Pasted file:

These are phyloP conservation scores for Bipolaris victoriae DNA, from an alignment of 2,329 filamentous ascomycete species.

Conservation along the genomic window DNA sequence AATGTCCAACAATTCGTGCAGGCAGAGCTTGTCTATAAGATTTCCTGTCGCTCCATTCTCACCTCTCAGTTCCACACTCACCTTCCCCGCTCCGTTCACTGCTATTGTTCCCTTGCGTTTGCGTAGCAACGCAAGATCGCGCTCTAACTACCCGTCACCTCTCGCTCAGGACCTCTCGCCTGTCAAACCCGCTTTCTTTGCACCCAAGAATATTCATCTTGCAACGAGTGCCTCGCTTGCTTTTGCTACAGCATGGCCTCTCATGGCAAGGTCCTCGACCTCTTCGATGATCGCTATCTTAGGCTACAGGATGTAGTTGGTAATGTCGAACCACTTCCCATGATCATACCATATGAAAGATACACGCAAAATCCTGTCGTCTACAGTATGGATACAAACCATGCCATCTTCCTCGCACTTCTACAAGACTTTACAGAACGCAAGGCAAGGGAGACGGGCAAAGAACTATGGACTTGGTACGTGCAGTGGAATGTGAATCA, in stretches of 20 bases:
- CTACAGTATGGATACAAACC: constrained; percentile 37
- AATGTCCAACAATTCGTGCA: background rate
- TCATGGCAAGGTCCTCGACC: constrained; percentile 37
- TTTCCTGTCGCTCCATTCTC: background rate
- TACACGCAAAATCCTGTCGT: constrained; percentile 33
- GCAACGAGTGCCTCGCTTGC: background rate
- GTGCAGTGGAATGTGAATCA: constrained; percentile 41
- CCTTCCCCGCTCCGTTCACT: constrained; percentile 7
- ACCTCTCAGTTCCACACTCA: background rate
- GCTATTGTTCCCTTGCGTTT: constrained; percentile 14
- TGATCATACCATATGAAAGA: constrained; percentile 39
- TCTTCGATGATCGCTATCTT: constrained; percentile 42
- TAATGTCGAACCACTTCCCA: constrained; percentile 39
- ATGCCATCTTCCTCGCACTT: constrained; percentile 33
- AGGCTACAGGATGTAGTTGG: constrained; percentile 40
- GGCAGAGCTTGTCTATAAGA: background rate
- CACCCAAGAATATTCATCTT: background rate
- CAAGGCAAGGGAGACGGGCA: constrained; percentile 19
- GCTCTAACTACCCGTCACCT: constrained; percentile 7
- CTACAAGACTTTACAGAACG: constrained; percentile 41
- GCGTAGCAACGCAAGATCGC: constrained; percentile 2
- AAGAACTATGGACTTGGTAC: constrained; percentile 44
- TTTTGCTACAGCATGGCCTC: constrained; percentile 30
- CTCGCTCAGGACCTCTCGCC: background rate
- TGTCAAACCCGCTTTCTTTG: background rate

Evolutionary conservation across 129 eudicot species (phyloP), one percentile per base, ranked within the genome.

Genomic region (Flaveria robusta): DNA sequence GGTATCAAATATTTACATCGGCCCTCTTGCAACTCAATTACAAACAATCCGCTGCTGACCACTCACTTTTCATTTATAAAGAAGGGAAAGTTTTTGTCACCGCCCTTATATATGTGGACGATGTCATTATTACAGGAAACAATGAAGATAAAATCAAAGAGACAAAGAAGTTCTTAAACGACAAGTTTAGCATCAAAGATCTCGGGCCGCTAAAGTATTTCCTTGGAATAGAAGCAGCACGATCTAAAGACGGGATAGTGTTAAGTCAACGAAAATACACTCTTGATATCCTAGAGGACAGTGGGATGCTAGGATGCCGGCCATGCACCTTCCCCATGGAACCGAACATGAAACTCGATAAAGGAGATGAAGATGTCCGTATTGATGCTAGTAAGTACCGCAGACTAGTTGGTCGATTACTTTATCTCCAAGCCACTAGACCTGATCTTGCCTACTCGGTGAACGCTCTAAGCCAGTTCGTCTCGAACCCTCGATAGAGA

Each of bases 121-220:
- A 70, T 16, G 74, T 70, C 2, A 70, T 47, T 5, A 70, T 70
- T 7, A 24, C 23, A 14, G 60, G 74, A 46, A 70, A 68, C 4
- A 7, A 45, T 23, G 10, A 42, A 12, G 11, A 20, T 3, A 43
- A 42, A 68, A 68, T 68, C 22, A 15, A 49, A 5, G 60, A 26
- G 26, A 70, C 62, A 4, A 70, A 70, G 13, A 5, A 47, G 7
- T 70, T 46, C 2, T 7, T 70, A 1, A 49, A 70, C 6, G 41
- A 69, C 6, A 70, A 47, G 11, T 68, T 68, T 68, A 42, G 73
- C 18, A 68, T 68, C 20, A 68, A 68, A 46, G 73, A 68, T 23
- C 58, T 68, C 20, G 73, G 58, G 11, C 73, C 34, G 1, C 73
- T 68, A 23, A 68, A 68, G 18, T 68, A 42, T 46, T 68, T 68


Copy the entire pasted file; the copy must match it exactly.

These are phyloP conservation scores for Bipolaris victoriae DNA, from an alignment of 2,329 filamentous ascomycete species.

Conservation along the genomic window DNA sequence AATGTCCAACAATTCGTGCAGGCAGAGCTTGTCTATAAGATTTCCTGTCGCTCCATTCTCACCTCTCAGTTCCACACTCACCTTCCCCGCTCCGTTCACTGCTATTGTTCCCTTGCGTTTGCGTAGCAACGCAAGATCGCGCTCTAACTACCCGTCACCTCTCGCTCAGGACCTCTCGCCTGTCAAACCCGCTTTCTTTGCACCCAAGAATATTCATCTTGCAACGAGTGCCTCGCTTGCTTTTGCTACAGCATGGCCTCTCATGGCAAGGTCCTCGACCTCTTCGATGATCGCTATCTTAGGCTACAGGATGTAGTTGGTAATGTCGAACCACTTCCCATGATCATACCATATGAAAGATACACGCAAAATCCTGTCGTCTACAGTATGGATACAAACCATGCCATCTTCCTCGCACTTCTACAAGACTTTACAGAACGCAAGGCAAGGGAGACGGGCAAAGAACTATGGACTTGGTACGTGCAGTGGAATGTGAATCA, in stretches of 20 bases:
- CTACAGTATGGATACAAACC: constrained; percentile 37
- AATGTCCAACAATTCGTGCA: background rate
- TCATGGCAAGGTCCTCGACC: constrained; percentile 37
- TTTCCTGTCGCTCCATTCTC: background rate
- TACACGCAAAATCCTGTCGT: constrained; percentile 33
- GCAACGAGTGCCTCGCTTGC: background rate
- GTGCAGTGGAATGTGAATCA: constrained; percentile 41
- CCTTCCCCGCTCCGTTCACT: constrained; percentile 7
- ACCTCTCAGTTCCACACTCA: background rate
- GCTATTGTTCCCTTGCGTTT: constrained; percentile 14
- TGATCATACCATATGAAAGA: constrained; percentile 39
- TCTTCGATGATCGCTATCTT: constrained; percentile 42
- TAATGTCGAACCACTTCCCA: constrained; percentile 39
- ATGCCATCTTCCTCGCACTT: constrained; percentile 33
- AGGCTACAGGATGTAGTTGG: constrained; percentile 40
- GGCAGAGCTTGTCTATAAGA: background rate
- CACCCAAGAATATTCATCTT: background rate
- CAAGGCAAGGGAGACGGGCA: constrained; percentile 19
- GCTCTAACTACCCGTCACCT: constrained; percentile 7
- CTACAAGACTTTACAGAACG: constrained; percentile 41
- GCGTAGCAACGCAAGATCGC: constrained; percentile 2
- AAGAACTATGGACTTGGTAC: constrained; percentile 44
- TTTTGCTACAGCATGGCCTC: constrained; percentile 30
- CTCGCTCAGGACCTCTCGCC: background rate
- TGTCAAACCCGCTTTCTTTG: background rate

Evolutionary conservation across 129 eudicot species (phyloP), one percentile per base, ranked within the genome.

Genomic region (Flaveria robusta): DNA sequence GGTATCAAATATTTACATCGGCCCTCTTGCAACTCAATTACAAACAATCCGCTGCTGACCACTCACTTTTCATTTATAAAGAAGGGAAAGTTTTTGTCACCGCCCTTATATATGTGGACGATGTCATTATTACAGGAAACAATGAAGATAAAATCAAAGAGACAAAGAAGTTCTTAAACGACAAGTTTAGCATCAAAGATCTCGGGCCGCTAAAGTATTTCCTTGGAATAGAAGCAGCACGATCTAAAGACGGGATAGTGTTAAGTCAACGAAAATACACTCTTGATATCCTAGAGGACAGTGGGATGCTAGGATGCCGGCCATGCACCTTCCCCATGGAACCGAACATGAAACTCGATAAAGGAGATGAAGATGTCCGTATTGATGCTAGTAAGTACCGCAGACTAGTTGGTCGATTACTTTATCTCCAAGCCACTAGACCTGATCTTGCCTACTCGGTGAACGCTCTAAGCCAGTTCGTCTCGAACCCTCGATAGAGA

Each of bases 121-220:
- A 70, T 16, G 74, T 70, C 2, A 70, T 47, T 5, A 70, T 70
- T 7, A 24, C 23, A 14, G 60, G 74, A 46, A 70, A 68, C 4
- A 7, A 45, T 23, G 10, A 42, A 12, G 11, A 20, T 3, A 43
- A 42, A 68, A 68, T 68, C 22, A 15, A 49, A 5, G 60, A 26
- G 26, A 70, C 62, A 4, A 70, A 70, G 13, A 5, A 47, G 7
- T 70, T 46, C 2, T 7, T 70, A 1, A 49, A 70, C 6, G 41
- A 69, C 6, A 70, A 47, G 11, T 68, T 68, T 68, A 42, G 73
- C 18, A 68, T 68, C 20, A 68, A 68, A 46, G 73, A 68, T 23
- C 58, T 68, C 20, G 73, G 58, G 11, C 73, C 34, G 1, C 73
- T 68, A 23, A 68, A 68, G 18, T 68, A 42, T 46, T 68, T 68